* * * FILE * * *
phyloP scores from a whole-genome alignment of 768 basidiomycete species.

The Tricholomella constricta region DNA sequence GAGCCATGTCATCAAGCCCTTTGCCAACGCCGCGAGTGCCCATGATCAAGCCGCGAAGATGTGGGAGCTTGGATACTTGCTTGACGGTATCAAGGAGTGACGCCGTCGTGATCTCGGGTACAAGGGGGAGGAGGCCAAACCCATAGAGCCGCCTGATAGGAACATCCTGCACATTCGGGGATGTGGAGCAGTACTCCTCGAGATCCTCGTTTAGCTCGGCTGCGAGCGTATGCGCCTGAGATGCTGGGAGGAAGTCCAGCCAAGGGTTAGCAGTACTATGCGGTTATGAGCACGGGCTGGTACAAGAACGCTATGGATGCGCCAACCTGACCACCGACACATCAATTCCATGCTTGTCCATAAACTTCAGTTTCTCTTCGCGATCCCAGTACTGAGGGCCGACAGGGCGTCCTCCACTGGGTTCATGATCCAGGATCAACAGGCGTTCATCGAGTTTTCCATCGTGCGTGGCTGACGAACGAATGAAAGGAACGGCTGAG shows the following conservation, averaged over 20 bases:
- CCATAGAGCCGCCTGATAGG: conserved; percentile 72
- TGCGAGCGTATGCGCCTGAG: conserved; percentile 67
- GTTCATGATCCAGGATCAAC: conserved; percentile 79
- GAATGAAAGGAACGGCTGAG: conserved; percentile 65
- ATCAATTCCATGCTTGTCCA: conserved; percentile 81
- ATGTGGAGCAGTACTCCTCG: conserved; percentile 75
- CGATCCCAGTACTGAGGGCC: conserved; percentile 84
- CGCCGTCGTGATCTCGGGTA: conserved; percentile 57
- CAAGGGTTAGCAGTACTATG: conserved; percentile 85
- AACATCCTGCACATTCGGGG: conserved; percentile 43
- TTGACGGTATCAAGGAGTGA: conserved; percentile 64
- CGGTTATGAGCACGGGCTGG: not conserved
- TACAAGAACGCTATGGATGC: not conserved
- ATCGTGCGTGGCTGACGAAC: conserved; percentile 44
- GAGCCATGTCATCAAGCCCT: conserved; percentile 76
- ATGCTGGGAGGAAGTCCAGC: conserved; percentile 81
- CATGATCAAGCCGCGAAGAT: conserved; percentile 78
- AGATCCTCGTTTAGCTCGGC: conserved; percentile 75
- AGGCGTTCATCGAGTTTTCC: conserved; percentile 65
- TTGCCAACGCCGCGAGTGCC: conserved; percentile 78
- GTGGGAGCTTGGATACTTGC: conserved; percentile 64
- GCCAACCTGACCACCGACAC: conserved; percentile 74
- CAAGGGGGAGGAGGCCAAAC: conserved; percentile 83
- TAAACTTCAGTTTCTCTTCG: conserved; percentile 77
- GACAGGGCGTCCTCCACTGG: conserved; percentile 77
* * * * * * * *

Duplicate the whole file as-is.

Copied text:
phyloP scores from a whole-genome alignment of 768 basidiomycete species.

The Tricholomella constricta region DNA sequence GAGCCATGTCATCAAGCCCTTTGCCAACGCCGCGAGTGCCCATGATCAAGCCGCGAAGATGTGGGAGCTTGGATACTTGCTTGACGGTATCAAGGAGTGACGCCGTCGTGATCTCGGGTACAAGGGGGAGGAGGCCAAACCCATAGAGCCGCCTGATAGGAACATCCTGCACATTCGGGGATGTGGAGCAGTACTCCTCGAGATCCTCGTTTAGCTCGGCTGCGAGCGTATGCGCCTGAGATGCTGGGAGGAAGTCCAGCCAAGGGTTAGCAGTACTATGCGGTTATGAGCACGGGCTGGTACAAGAACGCTATGGATGCGCCAACCTGACCACCGACACATCAATTCCATGCTTGTCCATAAACTTCAGTTTCTCTTCGCGATCCCAGTACTGAGGGCCGACAGGGCGTCCTCCACTGGGTTCATGATCCAGGATCAACAGGCGTTCATCGAGTTTTCCATCGTGCGTGGCTGACGAACGAATGAAAGGAACGGCTGAG shows the following conservation, averaged over 20 bases:
- CCATAGAGCCGCCTGATAGG: conserved; percentile 72
- TGCGAGCGTATGCGCCTGAG: conserved; percentile 67
- GTTCATGATCCAGGATCAAC: conserved; percentile 79
- GAATGAAAGGAACGGCTGAG: conserved; percentile 65
- ATCAATTCCATGCTTGTCCA: conserved; percentile 81
- ATGTGGAGCAGTACTCCTCG: conserved; percentile 75
- CGATCCCAGTACTGAGGGCC: conserved; percentile 84
- CGCCGTCGTGATCTCGGGTA: conserved; percentile 57
- CAAGGGTTAGCAGTACTATG: conserved; percentile 85
- AACATCCTGCACATTCGGGG: conserved; percentile 43
- TTGACGGTATCAAGGAGTGA: conserved; percentile 64
- CGGTTATGAGCACGGGCTGG: not conserved
- TACAAGAACGCTATGGATGC: not conserved
- ATCGTGCGTGGCTGACGAAC: conserved; percentile 44
- GAGCCATGTCATCAAGCCCT: conserved; percentile 76
- ATGCTGGGAGGAAGTCCAGC: conserved; percentile 81
- CATGATCAAGCCGCGAAGAT: conserved; percentile 78
- AGATCCTCGTTTAGCTCGGC: conserved; percentile 75
- AGGCGTTCATCGAGTTTTCC: conserved; percentile 65
- TTGCCAACGCCGCGAGTGCC: conserved; percentile 78
- GTGGGAGCTTGGATACTTGC: conserved; percentile 64
- GCCAACCTGACCACCGACAC: conserved; percentile 74
- CAAGGGGGAGGAGGCCAAAC: conserved; percentile 83
- TAAACTTCAGTTTCTCTTCG: conserved; percentile 77
- GACAGGGCGTCCTCCACTGG: conserved; percentile 77